I cast a vulnerable line at the command Christmas party last week, when talking to a few of the other wives (all of whom I’d just met) about the aggressive schedule. “This has been really difficult on all of us,” I confided. A collective, audible sigh of empathy from the hushed circle. “This is so stupid hard,” one agreed. Another said, with a laugh, “I told him I’m moving back in with my parents until this is all over.”

All relationships, especially marriages, take work, and military couples are certainly not exempt. We’ve often thought that so long as this lifestyle doesn’t break you, your bond with your spouse will be indestructible. Our motto when we moved as newlyweds to Guam was, “You and me against the world, kid.” While I would put our marriage up against the best of them, we are far from flawless. The time before last that he was home, the flaws, and the claws, came out.

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Counting the Days: ‘It’s Too Many Whales, Daddy’

An installment in the New York Times Deployment Diary


If you’ve ever spent a day with a toddler, you know a great majority of your time is spent fielding questions. From the inquisitive (“Why is water wet?”), to the untimely and mortifying (“Is there a baby in her belly?”), to the disgusting (“Mommy mad I just ate worm?”), their questions are equal parts incessant, unfiltered and amazing.

Since my husband began the shorter departures (called work-ups) that precede his longer deployment, the questions from my two children have started to get harder to answer, both literally and in their emotional complexity. From “When will Daddy come home?” to “Mommy, will you please come back after work?”, their thoughtful contemplation often transports me to the brink of tears, and I find myself looking over my shoulder, as if expecting magical backup to appear where I know there is none.

For a 2-year-old and a 3-year-old, “He’s gone for 17 sleeps, and then back for four, but then leaves again for eight” is just too much for them to process. Our daughter whispers to her “Daddy’s Girl” locket that she wears while he is away; our son clutches his “Daddy Doll” in his sleep, as if the screen print of his father in his flight suit will somehow hug him back. Challenging times, challenging questions, many of which are my own. The one I seemingly grapple with most is, “What can I do to make this easier on them?”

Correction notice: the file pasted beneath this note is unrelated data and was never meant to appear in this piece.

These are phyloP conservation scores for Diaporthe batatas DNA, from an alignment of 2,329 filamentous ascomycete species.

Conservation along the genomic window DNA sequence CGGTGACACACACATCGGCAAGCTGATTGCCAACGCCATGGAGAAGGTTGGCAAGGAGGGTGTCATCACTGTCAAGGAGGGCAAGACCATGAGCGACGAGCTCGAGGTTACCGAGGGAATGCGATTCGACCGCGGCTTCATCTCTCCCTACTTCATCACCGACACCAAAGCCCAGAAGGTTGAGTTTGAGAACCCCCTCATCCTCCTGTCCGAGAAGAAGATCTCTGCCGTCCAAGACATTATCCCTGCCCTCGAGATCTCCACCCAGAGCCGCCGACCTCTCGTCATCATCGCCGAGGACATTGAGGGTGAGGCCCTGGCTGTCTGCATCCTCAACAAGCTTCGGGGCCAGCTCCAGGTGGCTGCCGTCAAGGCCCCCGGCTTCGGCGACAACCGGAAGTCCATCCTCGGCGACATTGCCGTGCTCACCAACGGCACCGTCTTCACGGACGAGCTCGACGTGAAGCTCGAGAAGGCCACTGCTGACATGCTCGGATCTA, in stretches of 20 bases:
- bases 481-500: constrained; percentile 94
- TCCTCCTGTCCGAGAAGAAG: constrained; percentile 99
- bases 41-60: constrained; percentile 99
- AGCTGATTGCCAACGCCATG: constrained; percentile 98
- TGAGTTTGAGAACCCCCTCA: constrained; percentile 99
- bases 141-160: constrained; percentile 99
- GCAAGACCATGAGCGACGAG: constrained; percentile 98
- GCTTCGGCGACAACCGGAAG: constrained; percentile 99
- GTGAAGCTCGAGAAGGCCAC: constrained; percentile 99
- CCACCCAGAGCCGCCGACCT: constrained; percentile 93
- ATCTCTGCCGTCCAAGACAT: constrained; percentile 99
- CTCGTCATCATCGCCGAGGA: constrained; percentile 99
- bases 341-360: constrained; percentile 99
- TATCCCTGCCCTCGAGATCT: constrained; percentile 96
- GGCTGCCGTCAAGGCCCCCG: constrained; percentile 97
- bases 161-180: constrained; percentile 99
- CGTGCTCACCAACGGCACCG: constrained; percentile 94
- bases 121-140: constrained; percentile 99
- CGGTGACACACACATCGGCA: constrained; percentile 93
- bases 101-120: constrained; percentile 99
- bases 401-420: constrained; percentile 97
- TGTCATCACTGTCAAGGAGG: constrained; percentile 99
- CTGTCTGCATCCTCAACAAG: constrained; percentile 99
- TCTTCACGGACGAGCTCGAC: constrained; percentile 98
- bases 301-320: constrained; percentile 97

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This Holiday Together; the Next, Apart

An installment in the New York Times Deployment Diary


As I watch my babies sleep sweetly, one curled up on my lap, the other snuggled next to me, I am in awe. First, I am amazed that they are actually sleeping, at the same time, on an airplane, allowing me to write and start (and finish) a cup of coffee. And second, in that lasting Thanksgiving spirit, I am overwhelmed with my love for these two. I know this quiet moment is fleeting, and I yearn for the power to slow down time. “The nights are long, the years are short,” I constantly remind myself. For someone who ascribes so much value to being present, living in constant countdown mode while waiting for my husband’s returns feels ironic at best, overwhelming at worst.

It’s in these tiny occurrences when I miss my husband the most, as I know the magnitude of what he is missing. Our daughter’s first ballet recital, our son’s new sentences. The quiet cuddles, the powerful hugs. It is also during these times when I find my heart fraught with conflict; the calm that comes with the silence and the anxiety I experience as I worry about their well-being. With every goodbye, every day at sea without a phone call, every week that passes without any physical interaction with their daddy, I worry about the long-term fallout and the implications for each member of our family.

Will he resent the cries for me, the inevitable “No, Daddy, I want Mommy!” when he returns? Will he begrudge my allowing them to climb into our bed in the middle of the night, because I am lonely and exhausted, and I know it won’t last forever? Will the bond that the three of us are forming without him, the strength that will hold us together through the next two years, flex and allow for him to reintegrate seamlessly somehow when all this is done? Will I have the grace to let him do things “his way” after it’s been a one-woman show for so long? Can I keep those “home fires burning” when instead of sending him a thoughtful email after bedtimes, I just want to melt into the couch and binge-watch my TiVo’d episodes of “Ellen” and “Scandal”? And for my two angels, so young, so malleable, in these formative years where they will learn right from wrong, how to love, how to grow and so many lifelong lessons, I worry, am I enough?